Major employers like Starbucks shaft low-wage workers when it comes to paid parental leave.

Major Employers Like Starbucks Shaft Low-Wage Workers When It Comes to Paid Parental Leave

Major Employers Like Starbucks Shaft Low-Wage Workers When It Comes to Paid Parental Leave

The XX Factor
What Women Really Think
May 17 2017 2:11 PM

Major Employers Like Starbucks Shaft Low-Wage Workers When It Comes to Paid Parental Leave

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The new father who might have written this lovely message gets no paid leave.

Drew Angerer/Getty Images

Only 13 percent of nongovernmental employees in America get any kind of paid parental leave, and they’re far more likely to have the benefit if they work at a major corporation. But even the nation’s largest employers, many of which have relatively generous leave policies in place, often make distinctions between white-collar corporate employees and hourly workers, leaving their lowest-paid employees to suffer financial setbacks when they become parents.

Christina Cauterucci Christina Cauterucci

Christina Cauterucci is a Slate staff writer.

A new report from Paid Leave for the United States, a nonprofit that goes by PL+US, found that several of the country’s top employers have paid-leave policies that reward higher-paid office employees while ignoring those who work in stores or restaurants. Walmart, the largest employer in the U.S., offers birth mothers 12 weeks of paid leave if they’re corporate employees. Meanwhile, its 1.2 million hourly workers only get six to eight weeks of partial pay if they’re birth mothers who work full time. In-store employees who work less than full time get nothing.

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Starbucks offers one of the starkest examples of the different worlds corporate America creates for employees who work behind desks instead of counters. The company earned public plaudits for increasing its paid leave offering earlier this year: Starting in October, birth mothers who are corporate employees can take 18 weeks of fully-paid leave, and non–birth parents can take up to 12 weeks. But store employees, including baristas, will only get six weeks paid leave if they’re birth mothers who work more than 20 hours a week and none at all if they’re fathers, adoptive parents, or another non-birthing parent. The corporate-employee policy is fantastic, but it only applies to 3 percent of Starbucks employees in the U.S.

PL+US confirmed that several other companies offer unequal paid family leave to employees based on their status within the company, including McDonalds, Supervalu, AT&T, Yum!Brands (which owns Pizza Hut and Taco Bell), and Darden Restaurants (which owns Olive Garden and LongHorn Steakhouse). A new mother who works the Taco Bell drive-thru, for instance, will get no paid leave after she gives birth. If she worked an office job, she’d get 18 weeks paid if she gave birth and six weeks if she was a non-birthing parent. Four other companies—Amazon, Nike, Marriott, and Toys R Us—confirmed that they don’t offer paid leave to any parents who work hourly part-time jobs.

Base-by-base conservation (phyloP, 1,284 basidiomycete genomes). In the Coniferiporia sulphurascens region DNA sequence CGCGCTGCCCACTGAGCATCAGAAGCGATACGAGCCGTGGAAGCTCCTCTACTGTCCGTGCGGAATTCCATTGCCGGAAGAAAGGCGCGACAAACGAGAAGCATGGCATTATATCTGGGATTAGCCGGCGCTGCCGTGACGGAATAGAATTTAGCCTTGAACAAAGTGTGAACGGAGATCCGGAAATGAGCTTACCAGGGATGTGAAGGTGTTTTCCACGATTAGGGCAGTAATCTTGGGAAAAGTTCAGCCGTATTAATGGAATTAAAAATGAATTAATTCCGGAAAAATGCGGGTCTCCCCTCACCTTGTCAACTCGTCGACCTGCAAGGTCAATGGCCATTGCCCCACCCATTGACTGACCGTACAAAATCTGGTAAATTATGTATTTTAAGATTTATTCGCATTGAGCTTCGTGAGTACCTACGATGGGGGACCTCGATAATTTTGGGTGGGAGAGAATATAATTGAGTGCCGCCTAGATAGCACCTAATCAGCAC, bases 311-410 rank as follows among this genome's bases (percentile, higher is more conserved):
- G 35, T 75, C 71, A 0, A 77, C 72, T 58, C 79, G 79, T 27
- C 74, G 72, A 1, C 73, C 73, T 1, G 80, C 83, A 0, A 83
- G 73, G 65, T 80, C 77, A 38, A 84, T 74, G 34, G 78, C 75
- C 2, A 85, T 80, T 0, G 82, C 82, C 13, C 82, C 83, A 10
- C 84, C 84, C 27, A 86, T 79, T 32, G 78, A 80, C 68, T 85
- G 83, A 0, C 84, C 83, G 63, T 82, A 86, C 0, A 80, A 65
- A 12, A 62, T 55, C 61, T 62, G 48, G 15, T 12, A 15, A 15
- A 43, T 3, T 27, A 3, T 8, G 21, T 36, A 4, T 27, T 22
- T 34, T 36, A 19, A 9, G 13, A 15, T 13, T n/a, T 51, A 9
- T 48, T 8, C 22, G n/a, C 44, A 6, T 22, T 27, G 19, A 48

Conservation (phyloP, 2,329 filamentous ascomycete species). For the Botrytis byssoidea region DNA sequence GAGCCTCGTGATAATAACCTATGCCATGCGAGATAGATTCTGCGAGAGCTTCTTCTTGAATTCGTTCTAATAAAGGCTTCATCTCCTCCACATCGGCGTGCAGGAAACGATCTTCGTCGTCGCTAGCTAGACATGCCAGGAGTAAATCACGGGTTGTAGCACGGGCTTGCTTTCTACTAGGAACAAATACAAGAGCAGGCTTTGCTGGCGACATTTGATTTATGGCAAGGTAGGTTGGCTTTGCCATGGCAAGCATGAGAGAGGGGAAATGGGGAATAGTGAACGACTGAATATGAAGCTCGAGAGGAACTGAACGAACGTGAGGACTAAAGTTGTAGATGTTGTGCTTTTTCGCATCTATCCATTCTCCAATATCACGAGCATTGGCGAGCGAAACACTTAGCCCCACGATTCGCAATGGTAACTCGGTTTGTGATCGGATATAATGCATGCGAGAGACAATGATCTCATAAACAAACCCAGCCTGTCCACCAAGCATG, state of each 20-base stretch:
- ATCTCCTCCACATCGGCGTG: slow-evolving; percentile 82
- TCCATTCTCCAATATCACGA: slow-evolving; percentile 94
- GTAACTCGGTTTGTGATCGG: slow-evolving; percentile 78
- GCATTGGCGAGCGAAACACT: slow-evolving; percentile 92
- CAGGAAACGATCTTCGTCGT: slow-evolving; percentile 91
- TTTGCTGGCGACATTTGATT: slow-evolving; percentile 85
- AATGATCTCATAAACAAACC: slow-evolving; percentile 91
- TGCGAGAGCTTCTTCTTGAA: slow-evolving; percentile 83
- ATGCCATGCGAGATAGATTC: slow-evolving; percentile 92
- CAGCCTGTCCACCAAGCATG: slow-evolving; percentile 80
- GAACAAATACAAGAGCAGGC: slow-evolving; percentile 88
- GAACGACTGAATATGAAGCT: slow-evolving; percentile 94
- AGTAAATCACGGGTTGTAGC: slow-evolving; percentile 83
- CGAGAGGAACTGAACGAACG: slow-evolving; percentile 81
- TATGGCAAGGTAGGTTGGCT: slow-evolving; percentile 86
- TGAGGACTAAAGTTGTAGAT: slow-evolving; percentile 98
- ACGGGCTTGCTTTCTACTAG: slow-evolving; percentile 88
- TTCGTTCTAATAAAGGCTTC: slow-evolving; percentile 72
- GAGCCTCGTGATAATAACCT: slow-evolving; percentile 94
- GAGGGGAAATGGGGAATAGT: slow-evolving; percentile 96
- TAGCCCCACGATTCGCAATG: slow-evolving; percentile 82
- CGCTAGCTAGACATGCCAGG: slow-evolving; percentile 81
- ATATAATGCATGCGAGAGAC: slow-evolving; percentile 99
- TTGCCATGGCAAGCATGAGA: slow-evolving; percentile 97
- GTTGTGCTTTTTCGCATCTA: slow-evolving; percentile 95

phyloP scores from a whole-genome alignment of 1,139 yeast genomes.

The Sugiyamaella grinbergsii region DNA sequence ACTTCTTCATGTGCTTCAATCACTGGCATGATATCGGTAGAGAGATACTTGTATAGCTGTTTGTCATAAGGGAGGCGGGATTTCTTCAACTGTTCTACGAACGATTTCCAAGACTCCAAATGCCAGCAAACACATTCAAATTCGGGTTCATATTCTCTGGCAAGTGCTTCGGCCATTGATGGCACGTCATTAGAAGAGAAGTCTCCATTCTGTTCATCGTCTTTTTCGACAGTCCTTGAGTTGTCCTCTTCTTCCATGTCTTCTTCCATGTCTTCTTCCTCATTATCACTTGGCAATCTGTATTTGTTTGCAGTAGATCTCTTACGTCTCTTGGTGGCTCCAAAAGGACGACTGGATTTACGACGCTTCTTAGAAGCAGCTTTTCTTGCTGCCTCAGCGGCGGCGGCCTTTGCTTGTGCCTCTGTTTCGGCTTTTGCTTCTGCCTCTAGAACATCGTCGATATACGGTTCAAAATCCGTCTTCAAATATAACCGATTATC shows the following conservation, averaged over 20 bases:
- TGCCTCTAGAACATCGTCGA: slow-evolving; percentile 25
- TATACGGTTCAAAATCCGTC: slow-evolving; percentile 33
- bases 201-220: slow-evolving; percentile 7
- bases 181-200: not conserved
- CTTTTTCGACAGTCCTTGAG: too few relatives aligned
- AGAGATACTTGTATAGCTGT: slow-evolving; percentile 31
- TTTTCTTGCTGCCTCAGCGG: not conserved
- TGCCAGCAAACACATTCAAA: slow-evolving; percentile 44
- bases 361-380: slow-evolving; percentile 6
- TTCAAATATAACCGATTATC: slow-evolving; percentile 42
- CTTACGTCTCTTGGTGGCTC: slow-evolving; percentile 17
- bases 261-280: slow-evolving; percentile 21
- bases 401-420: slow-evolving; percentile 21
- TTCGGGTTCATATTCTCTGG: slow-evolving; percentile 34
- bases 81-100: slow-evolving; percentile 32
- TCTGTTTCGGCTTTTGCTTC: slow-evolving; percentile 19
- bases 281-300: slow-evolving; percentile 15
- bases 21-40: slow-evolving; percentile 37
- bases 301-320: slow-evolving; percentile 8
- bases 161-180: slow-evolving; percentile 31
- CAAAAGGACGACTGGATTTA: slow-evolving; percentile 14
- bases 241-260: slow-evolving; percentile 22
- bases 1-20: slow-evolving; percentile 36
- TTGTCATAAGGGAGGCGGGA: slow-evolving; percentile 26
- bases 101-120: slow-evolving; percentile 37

“Our research shows that it is common practice to leave large proportions of the workforce at many of these companies out of the generous benefits touted in press releases—by excluding hourly, field, part time or other classes of low-wage employees,” the PL+US report states. “We further found evidence that the outsourcing of work to low-wage, low-margin sub-contractors by many large employers”—Amazon, for one—“furthers the schism between those who have access to paid family leave and those who do not.”

The report also notes that workers who make more than $75,000 a year are twice as likely to have access to paid family leave than people making less than $30,000 a year, who are far less likely to be able to amass the savings required for unpaid leave while recovering from childbirth or learning to take care of a new child. Among the people in the latter bracket who don’t get paid leave, half end up seeking public assistance to keep their lives together while they take unpaid leave, cut back on hours, or search for an alternate solution.